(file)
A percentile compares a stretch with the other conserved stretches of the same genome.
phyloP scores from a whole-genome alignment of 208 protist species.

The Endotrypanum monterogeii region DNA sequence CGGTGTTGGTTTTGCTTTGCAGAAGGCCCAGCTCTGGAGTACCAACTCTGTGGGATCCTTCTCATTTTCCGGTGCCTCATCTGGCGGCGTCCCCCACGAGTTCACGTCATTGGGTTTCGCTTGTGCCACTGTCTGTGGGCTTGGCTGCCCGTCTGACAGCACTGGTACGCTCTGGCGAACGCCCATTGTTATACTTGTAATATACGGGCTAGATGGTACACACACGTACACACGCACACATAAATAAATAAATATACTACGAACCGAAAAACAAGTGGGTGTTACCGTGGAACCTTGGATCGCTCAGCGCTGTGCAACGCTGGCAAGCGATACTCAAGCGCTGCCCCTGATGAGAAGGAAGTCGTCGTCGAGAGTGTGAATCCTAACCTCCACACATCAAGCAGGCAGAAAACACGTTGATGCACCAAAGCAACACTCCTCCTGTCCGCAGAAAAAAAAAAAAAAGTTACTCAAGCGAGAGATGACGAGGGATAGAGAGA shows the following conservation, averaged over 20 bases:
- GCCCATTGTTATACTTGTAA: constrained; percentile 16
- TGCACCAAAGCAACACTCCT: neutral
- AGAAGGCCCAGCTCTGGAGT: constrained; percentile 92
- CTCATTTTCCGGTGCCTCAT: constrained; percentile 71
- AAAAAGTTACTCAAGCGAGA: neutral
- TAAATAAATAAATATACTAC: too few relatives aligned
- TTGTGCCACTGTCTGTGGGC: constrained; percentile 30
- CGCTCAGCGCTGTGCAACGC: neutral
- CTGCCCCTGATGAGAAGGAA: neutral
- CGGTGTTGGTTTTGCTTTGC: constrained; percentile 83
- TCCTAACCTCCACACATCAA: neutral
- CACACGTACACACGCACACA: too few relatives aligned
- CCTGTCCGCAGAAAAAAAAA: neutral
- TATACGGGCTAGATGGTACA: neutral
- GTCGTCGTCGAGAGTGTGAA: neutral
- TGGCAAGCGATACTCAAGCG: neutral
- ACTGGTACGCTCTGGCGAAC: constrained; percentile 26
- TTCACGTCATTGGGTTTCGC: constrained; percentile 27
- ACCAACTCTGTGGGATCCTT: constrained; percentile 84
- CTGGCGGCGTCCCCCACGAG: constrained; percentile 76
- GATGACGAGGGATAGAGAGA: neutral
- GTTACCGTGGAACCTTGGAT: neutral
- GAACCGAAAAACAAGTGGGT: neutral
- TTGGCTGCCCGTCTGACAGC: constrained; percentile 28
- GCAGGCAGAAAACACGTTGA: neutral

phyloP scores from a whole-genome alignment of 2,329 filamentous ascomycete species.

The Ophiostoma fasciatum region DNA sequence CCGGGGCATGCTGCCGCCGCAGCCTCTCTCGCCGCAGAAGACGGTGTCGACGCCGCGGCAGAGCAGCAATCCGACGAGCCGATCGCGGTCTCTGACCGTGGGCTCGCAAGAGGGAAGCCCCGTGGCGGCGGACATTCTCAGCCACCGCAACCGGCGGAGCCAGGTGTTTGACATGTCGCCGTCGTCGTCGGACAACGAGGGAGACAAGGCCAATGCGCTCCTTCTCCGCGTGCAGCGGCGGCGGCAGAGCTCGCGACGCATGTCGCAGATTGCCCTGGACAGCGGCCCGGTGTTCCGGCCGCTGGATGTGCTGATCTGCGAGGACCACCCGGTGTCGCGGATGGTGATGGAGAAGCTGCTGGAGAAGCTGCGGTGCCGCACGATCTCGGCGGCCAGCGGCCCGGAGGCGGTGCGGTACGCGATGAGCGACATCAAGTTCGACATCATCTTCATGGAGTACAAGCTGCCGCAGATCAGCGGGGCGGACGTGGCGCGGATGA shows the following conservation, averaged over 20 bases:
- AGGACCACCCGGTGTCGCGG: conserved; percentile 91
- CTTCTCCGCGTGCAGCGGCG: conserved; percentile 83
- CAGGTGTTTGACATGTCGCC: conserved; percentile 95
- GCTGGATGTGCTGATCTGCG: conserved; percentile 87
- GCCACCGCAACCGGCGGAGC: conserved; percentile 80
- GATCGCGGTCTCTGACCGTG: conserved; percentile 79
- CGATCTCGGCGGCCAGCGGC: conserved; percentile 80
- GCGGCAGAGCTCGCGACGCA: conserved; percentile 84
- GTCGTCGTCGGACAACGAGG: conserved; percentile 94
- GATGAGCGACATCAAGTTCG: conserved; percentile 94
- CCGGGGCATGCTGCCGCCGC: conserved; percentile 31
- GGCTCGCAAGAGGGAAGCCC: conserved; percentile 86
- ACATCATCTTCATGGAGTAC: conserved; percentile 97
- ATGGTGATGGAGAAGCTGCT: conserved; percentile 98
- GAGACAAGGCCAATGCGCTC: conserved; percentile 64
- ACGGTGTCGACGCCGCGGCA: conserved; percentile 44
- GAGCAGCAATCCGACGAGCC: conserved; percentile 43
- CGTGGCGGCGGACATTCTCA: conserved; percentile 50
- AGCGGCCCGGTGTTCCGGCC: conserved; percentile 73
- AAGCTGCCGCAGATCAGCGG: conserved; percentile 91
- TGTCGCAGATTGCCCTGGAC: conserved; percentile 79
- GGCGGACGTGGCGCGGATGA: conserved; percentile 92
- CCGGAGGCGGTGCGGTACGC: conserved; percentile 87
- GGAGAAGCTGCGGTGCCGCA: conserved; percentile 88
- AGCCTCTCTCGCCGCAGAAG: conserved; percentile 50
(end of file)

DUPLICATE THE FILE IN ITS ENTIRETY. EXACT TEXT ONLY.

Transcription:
A percentile compares a stretch with the other conserved stretches of the same genome.
phyloP scores from a whole-genome alignment of 208 protist species.

The Endotrypanum monterogeii region DNA sequence CGGTGTTGGTTTTGCTTTGCAGAAGGCCCAGCTCTGGAGTACCAACTCTGTGGGATCCTTCTCATTTTCCGGTGCCTCATCTGGCGGCGTCCCCCACGAGTTCACGTCATTGGGTTTCGCTTGTGCCACTGTCTGTGGGCTTGGCTGCCCGTCTGACAGCACTGGTACGCTCTGGCGAACGCCCATTGTTATACTTGTAATATACGGGCTAGATGGTACACACACGTACACACGCACACATAAATAAATAAATATACTACGAACCGAAAAACAAGTGGGTGTTACCGTGGAACCTTGGATCGCTCAGCGCTGTGCAACGCTGGCAAGCGATACTCAAGCGCTGCCCCTGATGAGAAGGAAGTCGTCGTCGAGAGTGTGAATCCTAACCTCCACACATCAAGCAGGCAGAAAACACGTTGATGCACCAAAGCAACACTCCTCCTGTCCGCAGAAAAAAAAAAAAAAGTTACTCAAGCGAGAGATGACGAGGGATAGAGAGA shows the following conservation, averaged over 20 bases:
- GCCCATTGTTATACTTGTAA: constrained; percentile 16
- TGCACCAAAGCAACACTCCT: neutral
- AGAAGGCCCAGCTCTGGAGT: constrained; percentile 92
- CTCATTTTCCGGTGCCTCAT: constrained; percentile 71
- AAAAAGTTACTCAAGCGAGA: neutral
- TAAATAAATAAATATACTAC: too few relatives aligned
- TTGTGCCACTGTCTGTGGGC: constrained; percentile 30
- CGCTCAGCGCTGTGCAACGC: neutral
- CTGCCCCTGATGAGAAGGAA: neutral
- CGGTGTTGGTTTTGCTTTGC: constrained; percentile 83
- TCCTAACCTCCACACATCAA: neutral
- CACACGTACACACGCACACA: too few relatives aligned
- CCTGTCCGCAGAAAAAAAAA: neutral
- TATACGGGCTAGATGGTACA: neutral
- GTCGTCGTCGAGAGTGTGAA: neutral
- TGGCAAGCGATACTCAAGCG: neutral
- ACTGGTACGCTCTGGCGAAC: constrained; percentile 26
- TTCACGTCATTGGGTTTCGC: constrained; percentile 27
- ACCAACTCTGTGGGATCCTT: constrained; percentile 84
- CTGGCGGCGTCCCCCACGAG: constrained; percentile 76
- GATGACGAGGGATAGAGAGA: neutral
- GTTACCGTGGAACCTTGGAT: neutral
- GAACCGAAAAACAAGTGGGT: neutral
- TTGGCTGCCCGTCTGACAGC: constrained; percentile 28
- GCAGGCAGAAAACACGTTGA: neutral

phyloP scores from a whole-genome alignment of 2,329 filamentous ascomycete species.

The Ophiostoma fasciatum region DNA sequence CCGGGGCATGCTGCCGCCGCAGCCTCTCTCGCCGCAGAAGACGGTGTCGACGCCGCGGCAGAGCAGCAATCCGACGAGCCGATCGCGGTCTCTGACCGTGGGCTCGCAAGAGGGAAGCCCCGTGGCGGCGGACATTCTCAGCCACCGCAACCGGCGGAGCCAGGTGTTTGACATGTCGCCGTCGTCGTCGGACAACGAGGGAGACAAGGCCAATGCGCTCCTTCTCCGCGTGCAGCGGCGGCGGCAGAGCTCGCGACGCATGTCGCAGATTGCCCTGGACAGCGGCCCGGTGTTCCGGCCGCTGGATGTGCTGATCTGCGAGGACCACCCGGTGTCGCGGATGGTGATGGAGAAGCTGCTGGAGAAGCTGCGGTGCCGCACGATCTCGGCGGCCAGCGGCCCGGAGGCGGTGCGGTACGCGATGAGCGACATCAAGTTCGACATCATCTTCATGGAGTACAAGCTGCCGCAGATCAGCGGGGCGGACGTGGCGCGGATGA shows the following conservation, averaged over 20 bases:
- AGGACCACCCGGTGTCGCGG: conserved; percentile 91
- CTTCTCCGCGTGCAGCGGCG: conserved; percentile 83
- CAGGTGTTTGACATGTCGCC: conserved; percentile 95
- GCTGGATGTGCTGATCTGCG: conserved; percentile 87
- GCCACCGCAACCGGCGGAGC: conserved; percentile 80
- GATCGCGGTCTCTGACCGTG: conserved; percentile 79
- CGATCTCGGCGGCCAGCGGC: conserved; percentile 80
- GCGGCAGAGCTCGCGACGCA: conserved; percentile 84
- GTCGTCGTCGGACAACGAGG: conserved; percentile 94
- GATGAGCGACATCAAGTTCG: conserved; percentile 94
- CCGGGGCATGCTGCCGCCGC: conserved; percentile 31
- GGCTCGCAAGAGGGAAGCCC: conserved; percentile 86
- ACATCATCTTCATGGAGTAC: conserved; percentile 97
- ATGGTGATGGAGAAGCTGCT: conserved; percentile 98
- GAGACAAGGCCAATGCGCTC: conserved; percentile 64
- ACGGTGTCGACGCCGCGGCA: conserved; percentile 44
- GAGCAGCAATCCGACGAGCC: conserved; percentile 43
- CGTGGCGGCGGACATTCTCA: conserved; percentile 50
- AGCGGCCCGGTGTTCCGGCC: conserved; percentile 73
- AAGCTGCCGCAGATCAGCGG: conserved; percentile 91
- TGTCGCAGATTGCCCTGGAC: conserved; percentile 79
- GGCGGACGTGGCGCGGATGA: conserved; percentile 92
- CCGGAGGCGGTGCGGTACGC: conserved; percentile 87
- GGAGAAGCTGCGGTGCCGCA: conserved; percentile 88
- AGCCTCTCTCGCCGCAGAAG: conserved; percentile 50